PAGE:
Esophageal Cancer Symptoms

Cancer of the oesophagus starts in the tube that goes from your throat to your stomach. The mucosa, which is the inside lining of the oesophagus, is where tumours start.There are two kinds of esophageal cancer, and the risk factors for each are different.

Adenocarcinoma

Adenocarcinomas are cancers that start in gland cells at the bottom of the oesophagus. Most people with esophageal cancer have this kind. Most of the time, it happens near the stomach. Adenocarcinoma esophageal cancer is more likely to happen if you have chronic acid reflux, gastroesophageal reflux disease (GERD), Barrett’s oesophagus, or chronic heartburn.

Squamous Cell Carcinoma

This type of esophageal cancer starts in squamous cells, which are mostly found in the upper part of the oesophagus. Squamous cell tumours are linked to drinking a lot of alcohol, smoking, and getting organ transplants.

What causes esophageal cancer

Factors that can increase your risk of esophageal cancer include:

  • Smoking
  • Heavy alcohol consumption
  • Chronic heartburn or acid reflux
  • Gastroesophageal reflux disease (GERD)
  • Barrett’s esophagus, a condition that sometimes develops in people with GERD
  • Achalasia, a rare disorder of muscles in the lower esophagus

What are the symptoms of esophageal cancer

Most signs of esophageal cancer don’t show up until the cancer is in a late stage, when it may be hard to treat. Esophageal cancer symptoms could also be caused by other, more common diseases. If you think you might be at risk, it’s important to get a correct diagnosis from a doctor.

Trouble Swallowing

When someone has esophageal cancer, the most common sign is trouble swallowing, especially a feeling that food is stuck in the chest. For some patients, food can also cause them to choke. As the cancer grows, these symptoms get worse over time, and swallowing becomes more painful as your oesophagus gets smaller.

If you have recently changed the way you eat to avoid having trouble swallowing, such as by taking smaller bites, eating softer food, or not eating solid food at all, your doctor may want to do a screening exam.

Chronic Chest Pain

If you suffer from chronic heartburn or gastroesophageal reflux disease (GERD), you’re already familiar with a pain that feels like burning in the middle of your chest. That painful sensation may become more noticeable when esophageal cancer develops. Esophageal cancer may also cause chest pain a few seconds after swallowing, when food or liquid reaches the site of the tumor in the esophagus.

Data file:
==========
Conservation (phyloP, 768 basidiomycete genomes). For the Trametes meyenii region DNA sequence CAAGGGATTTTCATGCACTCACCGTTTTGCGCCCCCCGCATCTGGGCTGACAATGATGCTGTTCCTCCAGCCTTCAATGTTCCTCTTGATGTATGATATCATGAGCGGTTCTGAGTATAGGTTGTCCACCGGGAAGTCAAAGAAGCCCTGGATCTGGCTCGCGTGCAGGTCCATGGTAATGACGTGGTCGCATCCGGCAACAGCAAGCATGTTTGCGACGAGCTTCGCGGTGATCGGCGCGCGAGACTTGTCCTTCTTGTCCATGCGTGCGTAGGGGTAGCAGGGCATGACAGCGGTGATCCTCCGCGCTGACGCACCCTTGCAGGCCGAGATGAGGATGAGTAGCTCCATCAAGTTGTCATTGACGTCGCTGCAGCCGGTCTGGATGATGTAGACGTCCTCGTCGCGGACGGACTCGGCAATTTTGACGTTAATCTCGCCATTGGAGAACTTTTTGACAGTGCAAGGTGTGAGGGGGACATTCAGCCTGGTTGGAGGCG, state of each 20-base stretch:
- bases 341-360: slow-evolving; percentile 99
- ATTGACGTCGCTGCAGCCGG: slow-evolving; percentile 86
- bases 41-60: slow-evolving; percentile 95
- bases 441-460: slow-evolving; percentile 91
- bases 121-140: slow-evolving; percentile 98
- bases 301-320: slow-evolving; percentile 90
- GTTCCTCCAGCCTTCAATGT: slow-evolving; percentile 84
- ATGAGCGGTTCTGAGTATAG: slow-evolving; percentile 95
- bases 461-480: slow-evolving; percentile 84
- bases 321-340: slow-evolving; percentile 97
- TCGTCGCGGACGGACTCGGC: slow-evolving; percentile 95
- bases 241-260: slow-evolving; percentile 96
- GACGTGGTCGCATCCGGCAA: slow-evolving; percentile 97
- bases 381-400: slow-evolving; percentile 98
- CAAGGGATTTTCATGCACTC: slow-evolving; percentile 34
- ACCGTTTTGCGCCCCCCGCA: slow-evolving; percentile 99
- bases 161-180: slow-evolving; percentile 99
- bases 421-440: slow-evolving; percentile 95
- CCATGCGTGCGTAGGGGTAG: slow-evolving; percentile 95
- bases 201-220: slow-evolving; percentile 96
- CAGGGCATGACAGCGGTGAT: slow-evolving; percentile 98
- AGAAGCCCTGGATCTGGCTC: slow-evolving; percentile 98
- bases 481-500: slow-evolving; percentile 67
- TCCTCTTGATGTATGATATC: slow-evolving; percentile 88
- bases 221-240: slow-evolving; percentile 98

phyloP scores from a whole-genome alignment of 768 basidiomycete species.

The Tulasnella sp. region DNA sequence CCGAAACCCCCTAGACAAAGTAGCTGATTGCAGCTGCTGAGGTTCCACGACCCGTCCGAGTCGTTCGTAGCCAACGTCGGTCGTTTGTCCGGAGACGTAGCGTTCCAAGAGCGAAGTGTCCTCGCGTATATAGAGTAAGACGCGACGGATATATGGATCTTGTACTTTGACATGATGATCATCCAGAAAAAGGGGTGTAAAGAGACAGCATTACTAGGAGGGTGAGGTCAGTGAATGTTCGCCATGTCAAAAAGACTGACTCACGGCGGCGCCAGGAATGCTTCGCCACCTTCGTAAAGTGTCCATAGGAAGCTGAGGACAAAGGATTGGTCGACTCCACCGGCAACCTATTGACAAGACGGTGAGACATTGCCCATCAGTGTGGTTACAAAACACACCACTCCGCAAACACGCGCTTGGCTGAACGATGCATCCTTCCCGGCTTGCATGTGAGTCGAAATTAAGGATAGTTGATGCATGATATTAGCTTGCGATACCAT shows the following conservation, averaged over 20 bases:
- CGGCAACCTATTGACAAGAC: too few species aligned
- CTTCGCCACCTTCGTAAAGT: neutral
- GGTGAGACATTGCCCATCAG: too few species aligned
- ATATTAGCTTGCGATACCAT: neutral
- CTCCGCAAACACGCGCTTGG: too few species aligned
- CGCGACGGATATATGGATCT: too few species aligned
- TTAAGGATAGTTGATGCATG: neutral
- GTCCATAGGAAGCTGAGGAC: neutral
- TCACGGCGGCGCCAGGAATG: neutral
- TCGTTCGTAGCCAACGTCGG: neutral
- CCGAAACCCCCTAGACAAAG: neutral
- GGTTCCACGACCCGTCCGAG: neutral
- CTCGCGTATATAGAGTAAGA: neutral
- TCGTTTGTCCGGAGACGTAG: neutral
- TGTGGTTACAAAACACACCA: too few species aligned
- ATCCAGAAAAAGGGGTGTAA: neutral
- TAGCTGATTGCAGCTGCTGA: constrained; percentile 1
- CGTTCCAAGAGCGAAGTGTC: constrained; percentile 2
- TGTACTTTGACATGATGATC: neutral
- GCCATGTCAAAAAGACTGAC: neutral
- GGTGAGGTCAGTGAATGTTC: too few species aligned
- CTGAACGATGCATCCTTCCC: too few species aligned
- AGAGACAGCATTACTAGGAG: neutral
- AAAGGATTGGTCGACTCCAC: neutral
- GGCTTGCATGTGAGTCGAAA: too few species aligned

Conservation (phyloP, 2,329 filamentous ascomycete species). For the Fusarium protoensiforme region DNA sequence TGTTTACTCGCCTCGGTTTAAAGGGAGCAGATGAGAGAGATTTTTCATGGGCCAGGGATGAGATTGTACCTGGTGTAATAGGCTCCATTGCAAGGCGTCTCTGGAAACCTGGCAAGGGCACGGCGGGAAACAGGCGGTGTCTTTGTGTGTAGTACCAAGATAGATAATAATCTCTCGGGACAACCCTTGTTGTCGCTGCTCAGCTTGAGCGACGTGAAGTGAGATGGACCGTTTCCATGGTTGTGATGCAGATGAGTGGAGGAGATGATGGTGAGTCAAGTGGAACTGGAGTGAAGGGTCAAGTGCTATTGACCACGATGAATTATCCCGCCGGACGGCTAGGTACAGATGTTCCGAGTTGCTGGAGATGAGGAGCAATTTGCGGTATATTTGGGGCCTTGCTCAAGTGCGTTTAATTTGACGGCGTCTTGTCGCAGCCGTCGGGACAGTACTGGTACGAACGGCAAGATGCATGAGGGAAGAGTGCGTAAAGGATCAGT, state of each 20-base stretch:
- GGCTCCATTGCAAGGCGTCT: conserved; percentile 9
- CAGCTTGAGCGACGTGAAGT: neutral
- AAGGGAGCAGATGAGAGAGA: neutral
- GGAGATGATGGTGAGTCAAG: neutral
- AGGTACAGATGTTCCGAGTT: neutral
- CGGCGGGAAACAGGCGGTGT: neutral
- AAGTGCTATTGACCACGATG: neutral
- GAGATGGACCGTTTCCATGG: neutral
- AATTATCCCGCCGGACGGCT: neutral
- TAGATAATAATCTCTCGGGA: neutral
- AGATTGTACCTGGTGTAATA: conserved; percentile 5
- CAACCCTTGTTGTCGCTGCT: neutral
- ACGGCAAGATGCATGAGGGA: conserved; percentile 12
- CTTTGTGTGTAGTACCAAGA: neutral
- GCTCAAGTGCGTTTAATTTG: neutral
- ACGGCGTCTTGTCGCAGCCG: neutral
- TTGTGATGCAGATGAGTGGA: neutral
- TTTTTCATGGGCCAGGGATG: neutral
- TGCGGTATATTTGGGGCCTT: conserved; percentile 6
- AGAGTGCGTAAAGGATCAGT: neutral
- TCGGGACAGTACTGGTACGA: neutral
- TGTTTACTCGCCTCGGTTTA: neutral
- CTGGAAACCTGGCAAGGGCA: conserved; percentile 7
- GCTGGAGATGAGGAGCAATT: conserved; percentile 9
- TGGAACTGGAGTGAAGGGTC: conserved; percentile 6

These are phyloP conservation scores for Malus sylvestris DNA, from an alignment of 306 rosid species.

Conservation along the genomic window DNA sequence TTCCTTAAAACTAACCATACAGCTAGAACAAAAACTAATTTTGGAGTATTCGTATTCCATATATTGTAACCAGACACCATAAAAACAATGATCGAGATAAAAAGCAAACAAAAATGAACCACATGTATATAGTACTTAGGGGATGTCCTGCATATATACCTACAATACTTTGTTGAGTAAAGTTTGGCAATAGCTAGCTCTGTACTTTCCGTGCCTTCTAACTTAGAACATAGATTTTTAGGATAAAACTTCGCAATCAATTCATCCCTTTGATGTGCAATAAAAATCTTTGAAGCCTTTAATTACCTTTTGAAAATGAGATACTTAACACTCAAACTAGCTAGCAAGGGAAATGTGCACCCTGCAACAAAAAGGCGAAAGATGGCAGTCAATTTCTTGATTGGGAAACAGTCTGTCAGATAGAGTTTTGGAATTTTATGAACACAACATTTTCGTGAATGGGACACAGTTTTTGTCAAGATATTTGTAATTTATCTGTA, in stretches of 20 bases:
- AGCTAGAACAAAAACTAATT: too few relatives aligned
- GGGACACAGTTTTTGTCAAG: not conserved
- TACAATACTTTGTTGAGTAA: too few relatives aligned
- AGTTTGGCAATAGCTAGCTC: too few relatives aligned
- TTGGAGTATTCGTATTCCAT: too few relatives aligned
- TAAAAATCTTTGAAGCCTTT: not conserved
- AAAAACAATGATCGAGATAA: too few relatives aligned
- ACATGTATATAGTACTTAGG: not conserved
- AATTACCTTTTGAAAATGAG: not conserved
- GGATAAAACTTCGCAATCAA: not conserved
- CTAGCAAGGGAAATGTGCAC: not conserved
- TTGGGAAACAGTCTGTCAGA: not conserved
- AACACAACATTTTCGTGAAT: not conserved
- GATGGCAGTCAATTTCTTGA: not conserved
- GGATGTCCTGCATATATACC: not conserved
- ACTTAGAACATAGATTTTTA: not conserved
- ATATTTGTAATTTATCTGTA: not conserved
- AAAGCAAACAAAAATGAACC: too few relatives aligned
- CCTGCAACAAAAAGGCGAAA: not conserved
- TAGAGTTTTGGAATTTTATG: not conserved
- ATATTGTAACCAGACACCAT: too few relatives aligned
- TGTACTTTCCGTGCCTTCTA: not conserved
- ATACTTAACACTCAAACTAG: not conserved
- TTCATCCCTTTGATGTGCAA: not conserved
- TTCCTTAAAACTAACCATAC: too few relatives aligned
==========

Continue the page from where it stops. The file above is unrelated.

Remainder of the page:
Weight Loss Without Trying

Roughly 50 percent of people with esophageal cancer experience unexplained weight loss. This can be due to eating less due to swallowing problems or a decreased appetite due to the cancer.

Persistent Coughing or Hoarseness

Developing a hoarse, scratchy voice or a cough that doesn’t go away can also indicate the presence of esophageal cancer.

How is esophageal cancer diagnosed

Esophageal cancer is often not found until it is in its later stages. For the best possible outcome, it is especially important to be accurate when diagnosing and staging the disease. A doctor who specialises in diseases of the digestive system, called a gastroenterologist, may be the first health care provider to notice the signs of esophageal cancer. If you have any signs of esophageal cancer, you should get treatment as soon as possible while the cancer is still treatable.

There are several types of tests to diagnose esophageal cancer. The most common tests are:

  • Endoscopy with biopsy: Sometimes called an esophagogastroduodenoscopy or EGD, this is the most common test a doctor will perform to test for esophageal cancer. A doctor uses an endoscope (a flexible tube with an attached camera that allows your doctor to see inside your body) to take tissue samples from abnormal areas (this is also called a biopsy).
  • Endoscopic ultrasonography: If your biopsy results reveal cancer, you doctor may order an endoscopic ultrasound (EUS). This is one of the most accurate imaging procedures for detecting esophageal cancer. EUS combines two procedures to see within your esophagus:
    • Endoscopy, during which your doctor inserts a thin, lighted tube into your body
    • Ultrasound, which uses high-frequency sound waves to obtain detailed images
  • PET scan: A PET scan, or positron emission tomography, technology is used to determine if the cancer has spread to areas beyond the esophagus. A PET scan uses radioactive dye to highlight parts of your body during scanning, so a doctor can see potentially cancerous areas to treat.

Other types of testing, which are less common, include:

  • Barium swallow: A barium swallow, also called an esophagram, is an X-ray procedure in which you drink a barium-based solution while a doctor watches how it passes through your esophagus.
  • Video fluoroscopic swallowing exam: This test, also called a VFSE, is similar to a barium swallow. A doctor records a digital movie of your esophagus while you swallow. Learn more about fluoroscopy.
  • Endoscopic confocal microscopy: This technology uses laser technology to provide immediate results without a biopsy or pathology.
  • CT scan: A CT scan, or computed tomography scan, is an imaging test that’s commonly used after cancer is diagnosed. It allows doctors to see how locally advanced the tumor is or whether it has spread beyond the esophagus.

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